6 challenges of hybrid work and how to overcome them

Person working from home talking virtually with team
Business Experience

Sometimes, change is voluntary, but often, it’s inevitable; in both cases, however, it doesn’t come without challenges.

The past 18 months have been a real upheaval to our tried and tested methods of working, and most companies are now taking this as an opportunity to reevaluate their approaches and make lasting changes.

One of the most popular ways forward seem to be hybrid working arrangements, but the specifics are still being fleshed out. In this article, we’ll address 6 main challenges to implementing hybrid work and offer solutions for them.


1. Misalignment between in-office and remote employees

If implemented haphazardly, hybrid working can lead to a misalignment between those employees that are working in the office and those working remotely. Since one of the main appeals of hybrid is the balance between autonomy and collaboration, you need to make sure your hybrid working arrangement promotes both.

Solution: if you feel like this could hamper collaboration, set specific days for in-office work and make those days focus on collaboration, while the days when everyone’s working from home are reserved for more autonomous work which doesn’t require (as much) in-person interaction.


2. Balance during meetings

If you followed the approach suggested under the previous point, you’ll already have taken care of this. But for those who opt for a more free-for-all approach, where employees can choose how they balance office and remote work themselves, balance on meetings between in-office and remote employees should be a key consideration.

Solution: make video the default for all meetings if at least one of the participants is working remotely. This is a strategy also employed to great success in hybrid events which ensures that nobody is left out.


3. Office space and rent

Depending on how your company intends to balance in-office and remote work, you may feel like keeping a dedicated office with all its office perks would be a waste of resources. Yet you’ll still need some form of office space if you aim to go hybrid rather than fully remote.

Solution: one of your best options is probably finding a coworking office space and/or another company to share it with. If you want to keep your own offices, but not rely so much on a big central office (usually in a city where the rent is higher), you can instead look into becoming more distributed with several smaller local offices.


4. Overhead and labor costs

With remote and especially hybrid work, handling employee costs and expenses isn’t quite as straightforward as with fully in-house employees. For instance, it makes sense that remote employees aren’t entitled to a reimbursement of travel expenses and should instead be compensated for using their own internet and electricity. But how do you balance that in a hybrid setting?

Solution: the most important thing is to offer all employees a choice (if your hybrid arrangement allows for that) and let them know of the tradeoffs and/or changes to their benefits in advance. And, if you’re tempted to cut the salary of those employees who opt to go fully remote - don't!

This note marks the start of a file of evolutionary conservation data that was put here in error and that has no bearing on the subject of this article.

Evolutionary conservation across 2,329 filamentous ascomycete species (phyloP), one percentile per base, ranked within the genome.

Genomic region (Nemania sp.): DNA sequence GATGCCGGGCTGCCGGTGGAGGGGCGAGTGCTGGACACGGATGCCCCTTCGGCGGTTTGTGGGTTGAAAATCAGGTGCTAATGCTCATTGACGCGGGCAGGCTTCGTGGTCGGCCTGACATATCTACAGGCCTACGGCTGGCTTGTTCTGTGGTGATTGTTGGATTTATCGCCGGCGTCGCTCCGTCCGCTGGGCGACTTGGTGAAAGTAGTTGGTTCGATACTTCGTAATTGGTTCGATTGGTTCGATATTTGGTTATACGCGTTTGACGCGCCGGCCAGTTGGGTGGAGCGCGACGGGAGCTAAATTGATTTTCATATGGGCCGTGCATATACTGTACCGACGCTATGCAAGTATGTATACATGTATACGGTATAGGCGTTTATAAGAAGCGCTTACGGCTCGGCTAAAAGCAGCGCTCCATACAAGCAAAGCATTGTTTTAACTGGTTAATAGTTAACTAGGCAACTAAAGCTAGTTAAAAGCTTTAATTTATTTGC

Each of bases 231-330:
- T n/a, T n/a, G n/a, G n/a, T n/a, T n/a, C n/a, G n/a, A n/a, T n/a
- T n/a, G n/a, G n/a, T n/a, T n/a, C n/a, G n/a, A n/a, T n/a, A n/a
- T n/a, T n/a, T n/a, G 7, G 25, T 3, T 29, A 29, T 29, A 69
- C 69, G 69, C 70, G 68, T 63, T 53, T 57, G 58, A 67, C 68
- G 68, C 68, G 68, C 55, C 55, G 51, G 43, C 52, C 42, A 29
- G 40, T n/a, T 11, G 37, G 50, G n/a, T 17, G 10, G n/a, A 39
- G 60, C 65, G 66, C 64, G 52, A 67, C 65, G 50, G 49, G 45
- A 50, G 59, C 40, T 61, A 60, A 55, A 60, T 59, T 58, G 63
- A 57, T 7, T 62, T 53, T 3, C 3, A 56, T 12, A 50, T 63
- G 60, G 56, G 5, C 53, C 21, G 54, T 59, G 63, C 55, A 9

5. Management and collaboration

Management of remote employees can get tricky, both from the point of view of managers and employees. How can the former properly do their job with a lack of in-person interaction, and likewise provide adequate feedback and collaboration to the latter without favoring in-office employees?

Solution: a culture of trust is essential to managing employees working autonomously and remotely. Frequent communication through well established channels is also key. It greatly helps if you have well thought out management tools. For example, we’ve recently implemented an internal dashboard for use by all our employees - read more about it in this article.


6. Differences in employee experience between in-office and remote employees

This point encompasses all the previous ones. In addition to daily workflows, team spirit and company culture are experienced much differently for employees who are mostly working in the office versus those mostly working from home. This is especially relevant for new employees who need to get onboarded in a remote or hybrid setting.

Solution: strive to keep the experience as balanced as possible and remember to offer everyone the choice. Plan company events with hybrid top of mind, potentially in combination with more substantial in-person get-togethers.

Don’t forget about birthday and holiday gifts and ensure that employees have the necessary equipment even when working from home. Finally, reevaluate your onboarding process to accommodate more remote onboarding.



Most employee-centric companies will opt for some form of hybrid work, and it only makes sense that those are also the types of companies that will want to ensure a smooth implementation at no expense to their employee experience.

We hope this article has given you a better overview of the most typical challenges of this transition and armed you with ideas on how to tackle them. If you’d like to learn more about guaranteeing the success of this transition, take a look at our article breaking down 5 key considerations for hybrid work.